Skip to main content

See also:

Review: The Coens expertly evoke Greenwich Village in ‘Inside Llewyn Davis’

Inside Llewyn Davis


With “Inside Llewyn Davis” Joel and Ethan Coen have made their best film since 2007’s “No Country For Old Men”. Though this immersive and soulful portrait of a week in the life of a young folk singer navigating the Greenwich Village scene in 1961 is a long shot to claim Best Picture honors the way “No Country" did, “Inside Llewyn Davis” is one of the best films to come out of a good year at the movies.

Oscar Isaac and F. Murray Abraham (left to right) in Joel and Ethan Coen’s INSIDE LLEWYN DAVIS.
Alison Rosa ©2012 Long Strange Trip LLC

Oscar Isaac turns in a star making performance as the titular Llewyn Davis, a talented, but struggling folk singer bouncing from couch-to-couch as he tries to make his career and his messy personal life work. Llewyn is simultaneously frustrating, fascinating, repugnant and, somehow, completely sympathetic. The likes of Carey Mulligan, Justin Timberlake, John Goodman, Garrett Hedlund, Adam Driver and a scene-stealing feline (actually portrayed by three cat actors) populate Llewyn’s heady world, bringing heart, humor, angst and melancholy to the already palpable fabric of the film.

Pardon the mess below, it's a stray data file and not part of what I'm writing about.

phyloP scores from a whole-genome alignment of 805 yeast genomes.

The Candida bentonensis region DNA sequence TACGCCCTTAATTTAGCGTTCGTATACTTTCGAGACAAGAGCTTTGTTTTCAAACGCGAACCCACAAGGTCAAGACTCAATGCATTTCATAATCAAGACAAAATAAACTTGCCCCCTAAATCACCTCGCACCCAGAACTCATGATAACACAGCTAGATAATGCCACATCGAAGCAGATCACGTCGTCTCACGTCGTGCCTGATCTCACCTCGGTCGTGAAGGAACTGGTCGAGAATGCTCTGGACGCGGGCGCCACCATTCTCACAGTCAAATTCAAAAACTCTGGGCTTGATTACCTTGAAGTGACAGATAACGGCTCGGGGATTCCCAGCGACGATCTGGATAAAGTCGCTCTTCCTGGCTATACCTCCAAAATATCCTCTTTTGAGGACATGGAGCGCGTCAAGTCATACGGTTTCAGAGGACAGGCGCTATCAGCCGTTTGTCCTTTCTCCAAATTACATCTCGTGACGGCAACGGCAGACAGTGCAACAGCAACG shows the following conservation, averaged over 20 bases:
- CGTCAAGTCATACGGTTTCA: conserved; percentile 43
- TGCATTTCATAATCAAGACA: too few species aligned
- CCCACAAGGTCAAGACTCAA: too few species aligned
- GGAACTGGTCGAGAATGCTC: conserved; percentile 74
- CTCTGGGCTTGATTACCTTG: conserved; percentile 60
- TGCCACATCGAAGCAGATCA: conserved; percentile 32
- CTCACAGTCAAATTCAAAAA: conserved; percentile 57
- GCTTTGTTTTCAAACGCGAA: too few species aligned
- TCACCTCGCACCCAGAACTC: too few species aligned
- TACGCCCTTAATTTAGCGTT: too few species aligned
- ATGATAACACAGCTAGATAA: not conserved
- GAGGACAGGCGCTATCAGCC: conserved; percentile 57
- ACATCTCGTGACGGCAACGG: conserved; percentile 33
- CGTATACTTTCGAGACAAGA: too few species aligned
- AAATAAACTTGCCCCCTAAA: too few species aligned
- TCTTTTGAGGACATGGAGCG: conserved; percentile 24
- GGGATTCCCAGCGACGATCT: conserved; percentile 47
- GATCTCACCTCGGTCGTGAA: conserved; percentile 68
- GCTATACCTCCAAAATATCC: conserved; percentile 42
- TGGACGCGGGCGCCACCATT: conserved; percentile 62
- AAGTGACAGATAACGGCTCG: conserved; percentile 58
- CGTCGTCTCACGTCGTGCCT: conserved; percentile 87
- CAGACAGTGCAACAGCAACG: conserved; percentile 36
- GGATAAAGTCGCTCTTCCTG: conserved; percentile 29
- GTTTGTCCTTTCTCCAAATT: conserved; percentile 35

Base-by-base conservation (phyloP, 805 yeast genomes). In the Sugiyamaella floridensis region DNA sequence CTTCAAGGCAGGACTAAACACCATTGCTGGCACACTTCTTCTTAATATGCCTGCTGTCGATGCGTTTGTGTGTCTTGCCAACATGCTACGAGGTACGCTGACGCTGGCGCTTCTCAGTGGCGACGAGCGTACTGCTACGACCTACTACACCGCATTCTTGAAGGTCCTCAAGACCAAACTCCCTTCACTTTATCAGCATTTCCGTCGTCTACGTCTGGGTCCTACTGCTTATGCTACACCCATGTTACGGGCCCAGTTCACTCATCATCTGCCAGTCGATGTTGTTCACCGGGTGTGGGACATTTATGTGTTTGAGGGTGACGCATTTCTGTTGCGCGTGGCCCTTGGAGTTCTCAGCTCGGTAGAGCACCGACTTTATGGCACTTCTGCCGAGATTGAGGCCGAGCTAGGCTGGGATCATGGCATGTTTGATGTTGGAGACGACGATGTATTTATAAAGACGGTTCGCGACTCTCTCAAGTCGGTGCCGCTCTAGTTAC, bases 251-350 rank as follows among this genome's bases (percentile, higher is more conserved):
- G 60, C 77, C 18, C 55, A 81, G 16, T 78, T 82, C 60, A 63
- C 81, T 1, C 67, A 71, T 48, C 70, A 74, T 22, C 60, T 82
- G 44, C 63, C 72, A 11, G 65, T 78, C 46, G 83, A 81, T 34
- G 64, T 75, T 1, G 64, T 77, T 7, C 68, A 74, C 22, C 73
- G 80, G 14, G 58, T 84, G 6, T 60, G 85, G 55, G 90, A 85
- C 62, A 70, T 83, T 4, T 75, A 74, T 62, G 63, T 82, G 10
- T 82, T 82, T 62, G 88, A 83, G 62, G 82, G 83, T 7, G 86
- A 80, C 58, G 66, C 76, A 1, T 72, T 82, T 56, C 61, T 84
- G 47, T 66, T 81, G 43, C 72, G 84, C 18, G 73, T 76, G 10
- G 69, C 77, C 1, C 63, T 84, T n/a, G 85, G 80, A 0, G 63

Read: Exclusive Oscar Isaac Interview

In a strictly dramatic sense all of the performances are top-flight, but they become even more impressive when one considers that the Coen’s chose to shoot live musical performances for the film. A choice that is responsible, at least in part, for the intimacy of the film. In the opening scene, as Llewyn performs for an audience at the famed Gaslight in Greenwich, we are given a perspective such that we don’t have to imagine in we are in the crowd, because for all intents and purposes, we are already.

“Inside Llewyn Davis” is one of the most refreshingly different films in recent memory, and an immensely rich and enjoyable one at that. It’s not too often that a movie with the power to make viewers ache with empathy for a challenging protagonist comes along; but here, at last, is one that has the added bonus of the Coen’s unique style, tunes produced by T-Bone Burnett, a sense of nostalgia for one of the hippest moments in American music history and exceptional performances from not just the lead, but the entire cast.